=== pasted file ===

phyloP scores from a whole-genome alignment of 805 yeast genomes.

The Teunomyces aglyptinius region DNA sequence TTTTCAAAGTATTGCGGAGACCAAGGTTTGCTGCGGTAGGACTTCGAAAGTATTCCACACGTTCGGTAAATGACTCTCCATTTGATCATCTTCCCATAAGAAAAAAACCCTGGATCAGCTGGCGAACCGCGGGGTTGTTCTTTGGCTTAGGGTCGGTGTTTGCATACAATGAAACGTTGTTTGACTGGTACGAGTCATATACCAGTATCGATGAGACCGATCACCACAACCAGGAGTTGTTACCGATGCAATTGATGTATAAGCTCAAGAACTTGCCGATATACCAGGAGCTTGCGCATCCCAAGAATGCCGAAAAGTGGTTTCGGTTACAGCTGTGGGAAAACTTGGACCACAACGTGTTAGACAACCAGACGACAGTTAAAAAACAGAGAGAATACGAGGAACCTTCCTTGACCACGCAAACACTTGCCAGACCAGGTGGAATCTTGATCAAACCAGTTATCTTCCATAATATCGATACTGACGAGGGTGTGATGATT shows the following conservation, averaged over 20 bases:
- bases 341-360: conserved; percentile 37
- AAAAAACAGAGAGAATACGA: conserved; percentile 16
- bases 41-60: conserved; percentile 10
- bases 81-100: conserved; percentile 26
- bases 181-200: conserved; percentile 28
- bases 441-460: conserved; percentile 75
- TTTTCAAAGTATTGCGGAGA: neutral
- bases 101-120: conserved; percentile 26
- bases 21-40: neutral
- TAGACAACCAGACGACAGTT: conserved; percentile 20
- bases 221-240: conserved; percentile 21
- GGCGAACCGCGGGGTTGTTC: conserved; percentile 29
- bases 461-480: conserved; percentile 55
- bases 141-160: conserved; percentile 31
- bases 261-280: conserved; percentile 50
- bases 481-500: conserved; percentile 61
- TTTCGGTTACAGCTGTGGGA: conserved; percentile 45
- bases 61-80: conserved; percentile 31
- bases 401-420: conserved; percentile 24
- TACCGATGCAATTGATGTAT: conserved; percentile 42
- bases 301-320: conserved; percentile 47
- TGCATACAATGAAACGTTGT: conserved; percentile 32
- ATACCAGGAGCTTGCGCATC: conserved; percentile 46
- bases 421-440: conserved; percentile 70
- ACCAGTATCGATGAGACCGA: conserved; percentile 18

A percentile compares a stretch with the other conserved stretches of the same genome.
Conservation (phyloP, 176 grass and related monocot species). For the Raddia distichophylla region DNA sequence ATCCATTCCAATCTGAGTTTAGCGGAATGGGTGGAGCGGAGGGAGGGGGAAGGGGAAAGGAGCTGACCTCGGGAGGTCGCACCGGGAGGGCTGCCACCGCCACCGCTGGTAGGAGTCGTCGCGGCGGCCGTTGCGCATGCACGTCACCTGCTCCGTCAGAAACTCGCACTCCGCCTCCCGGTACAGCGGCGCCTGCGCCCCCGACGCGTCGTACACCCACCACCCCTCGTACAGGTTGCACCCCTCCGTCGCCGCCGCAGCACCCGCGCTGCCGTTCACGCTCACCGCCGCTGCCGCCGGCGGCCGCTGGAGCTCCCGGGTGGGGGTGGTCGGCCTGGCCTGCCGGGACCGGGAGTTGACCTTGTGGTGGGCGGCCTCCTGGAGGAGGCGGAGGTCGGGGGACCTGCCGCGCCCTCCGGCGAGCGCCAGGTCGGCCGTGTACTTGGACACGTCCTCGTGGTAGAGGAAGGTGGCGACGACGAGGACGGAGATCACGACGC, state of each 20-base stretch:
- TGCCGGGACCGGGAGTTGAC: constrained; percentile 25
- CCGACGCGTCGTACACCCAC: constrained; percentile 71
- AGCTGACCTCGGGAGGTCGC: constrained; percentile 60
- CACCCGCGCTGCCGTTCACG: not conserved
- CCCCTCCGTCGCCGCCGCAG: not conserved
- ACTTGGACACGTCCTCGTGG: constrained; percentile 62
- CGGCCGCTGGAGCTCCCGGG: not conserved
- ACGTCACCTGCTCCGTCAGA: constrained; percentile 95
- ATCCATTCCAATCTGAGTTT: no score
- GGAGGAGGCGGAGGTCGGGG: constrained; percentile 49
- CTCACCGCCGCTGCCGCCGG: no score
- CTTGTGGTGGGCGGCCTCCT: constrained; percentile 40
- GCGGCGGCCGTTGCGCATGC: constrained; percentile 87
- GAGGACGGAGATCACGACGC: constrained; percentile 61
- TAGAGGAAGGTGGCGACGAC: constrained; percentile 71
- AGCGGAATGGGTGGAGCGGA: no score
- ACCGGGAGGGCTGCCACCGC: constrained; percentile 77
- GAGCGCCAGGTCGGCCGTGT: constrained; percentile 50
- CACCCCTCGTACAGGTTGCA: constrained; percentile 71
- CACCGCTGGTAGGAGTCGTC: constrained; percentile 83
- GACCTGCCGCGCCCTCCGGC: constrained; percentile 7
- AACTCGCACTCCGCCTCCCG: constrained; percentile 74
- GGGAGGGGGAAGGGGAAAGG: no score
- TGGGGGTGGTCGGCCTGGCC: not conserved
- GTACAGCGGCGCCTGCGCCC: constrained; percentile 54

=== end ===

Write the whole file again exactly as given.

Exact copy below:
phyloP scores from a whole-genome alignment of 805 yeast genomes.

The Teunomyces aglyptinius region DNA sequence TTTTCAAAGTATTGCGGAGACCAAGGTTTGCTGCGGTAGGACTTCGAAAGTATTCCACACGTTCGGTAAATGACTCTCCATTTGATCATCTTCCCATAAGAAAAAAACCCTGGATCAGCTGGCGAACCGCGGGGTTGTTCTTTGGCTTAGGGTCGGTGTTTGCATACAATGAAACGTTGTTTGACTGGTACGAGTCATATACCAGTATCGATGAGACCGATCACCACAACCAGGAGTTGTTACCGATGCAATTGATGTATAAGCTCAAGAACTTGCCGATATACCAGGAGCTTGCGCATCCCAAGAATGCCGAAAAGTGGTTTCGGTTACAGCTGTGGGAAAACTTGGACCACAACGTGTTAGACAACCAGACGACAGTTAAAAAACAGAGAGAATACGAGGAACCTTCCTTGACCACGCAAACACTTGCCAGACCAGGTGGAATCTTGATCAAACCAGTTATCTTCCATAATATCGATACTGACGAGGGTGTGATGATT shows the following conservation, averaged over 20 bases:
- bases 341-360: conserved; percentile 37
- AAAAAACAGAGAGAATACGA: conserved; percentile 16
- bases 41-60: conserved; percentile 10
- bases 81-100: conserved; percentile 26
- bases 181-200: conserved; percentile 28
- bases 441-460: conserved; percentile 75
- TTTTCAAAGTATTGCGGAGA: neutral
- bases 101-120: conserved; percentile 26
- bases 21-40: neutral
- TAGACAACCAGACGACAGTT: conserved; percentile 20
- bases 221-240: conserved; percentile 21
- GGCGAACCGCGGGGTTGTTC: conserved; percentile 29
- bases 461-480: conserved; percentile 55
- bases 141-160: conserved; percentile 31
- bases 261-280: conserved; percentile 50
- bases 481-500: conserved; percentile 61
- TTTCGGTTACAGCTGTGGGA: conserved; percentile 45
- bases 61-80: conserved; percentile 31
- bases 401-420: conserved; percentile 24
- TACCGATGCAATTGATGTAT: conserved; percentile 42
- bases 301-320: conserved; percentile 47
- TGCATACAATGAAACGTTGT: conserved; percentile 32
- ATACCAGGAGCTTGCGCATC: conserved; percentile 46
- bases 421-440: conserved; percentile 70
- ACCAGTATCGATGAGACCGA: conserved; percentile 18

A percentile compares a stretch with the other conserved stretches of the same genome.
Conservation (phyloP, 176 grass and related monocot species). For the Raddia distichophylla region DNA sequence ATCCATTCCAATCTGAGTTTAGCGGAATGGGTGGAGCGGAGGGAGGGGGAAGGGGAAAGGAGCTGACCTCGGGAGGTCGCACCGGGAGGGCTGCCACCGCCACCGCTGGTAGGAGTCGTCGCGGCGGCCGTTGCGCATGCACGTCACCTGCTCCGTCAGAAACTCGCACTCCGCCTCCCGGTACAGCGGCGCCTGCGCCCCCGACGCGTCGTACACCCACCACCCCTCGTACAGGTTGCACCCCTCCGTCGCCGCCGCAGCACCCGCGCTGCCGTTCACGCTCACCGCCGCTGCCGCCGGCGGCCGCTGGAGCTCCCGGGTGGGGGTGGTCGGCCTGGCCTGCCGGGACCGGGAGTTGACCTTGTGGTGGGCGGCCTCCTGGAGGAGGCGGAGGTCGGGGGACCTGCCGCGCCCTCCGGCGAGCGCCAGGTCGGCCGTGTACTTGGACACGTCCTCGTGGTAGAGGAAGGTGGCGACGACGAGGACGGAGATCACGACGC, state of each 20-base stretch:
- TGCCGGGACCGGGAGTTGAC: constrained; percentile 25
- CCGACGCGTCGTACACCCAC: constrained; percentile 71
- AGCTGACCTCGGGAGGTCGC: constrained; percentile 60
- CACCCGCGCTGCCGTTCACG: not conserved
- CCCCTCCGTCGCCGCCGCAG: not conserved
- ACTTGGACACGTCCTCGTGG: constrained; percentile 62
- CGGCCGCTGGAGCTCCCGGG: not conserved
- ACGTCACCTGCTCCGTCAGA: constrained; percentile 95
- ATCCATTCCAATCTGAGTTT: no score
- GGAGGAGGCGGAGGTCGGGG: constrained; percentile 49
- CTCACCGCCGCTGCCGCCGG: no score
- CTTGTGGTGGGCGGCCTCCT: constrained; percentile 40
- GCGGCGGCCGTTGCGCATGC: constrained; percentile 87
- GAGGACGGAGATCACGACGC: constrained; percentile 61
- TAGAGGAAGGTGGCGACGAC: constrained; percentile 71
- AGCGGAATGGGTGGAGCGGA: no score
- ACCGGGAGGGCTGCCACCGC: constrained; percentile 77
- GAGCGCCAGGTCGGCCGTGT: constrained; percentile 50
- CACCCCTCGTACAGGTTGCA: constrained; percentile 71
- CACCGCTGGTAGGAGTCGTC: constrained; percentile 83
- GACCTGCCGCGCCCTCCGGC: constrained; percentile 7
- AACTCGCACTCCGCCTCCCG: constrained; percentile 74
- GGGAGGGGGAAGGGGAAAGG: no score
- TGGGGGTGGTCGGCCTGGCC: not conserved
- GTACAGCGGCGCCTGCGCCC: constrained; percentile 54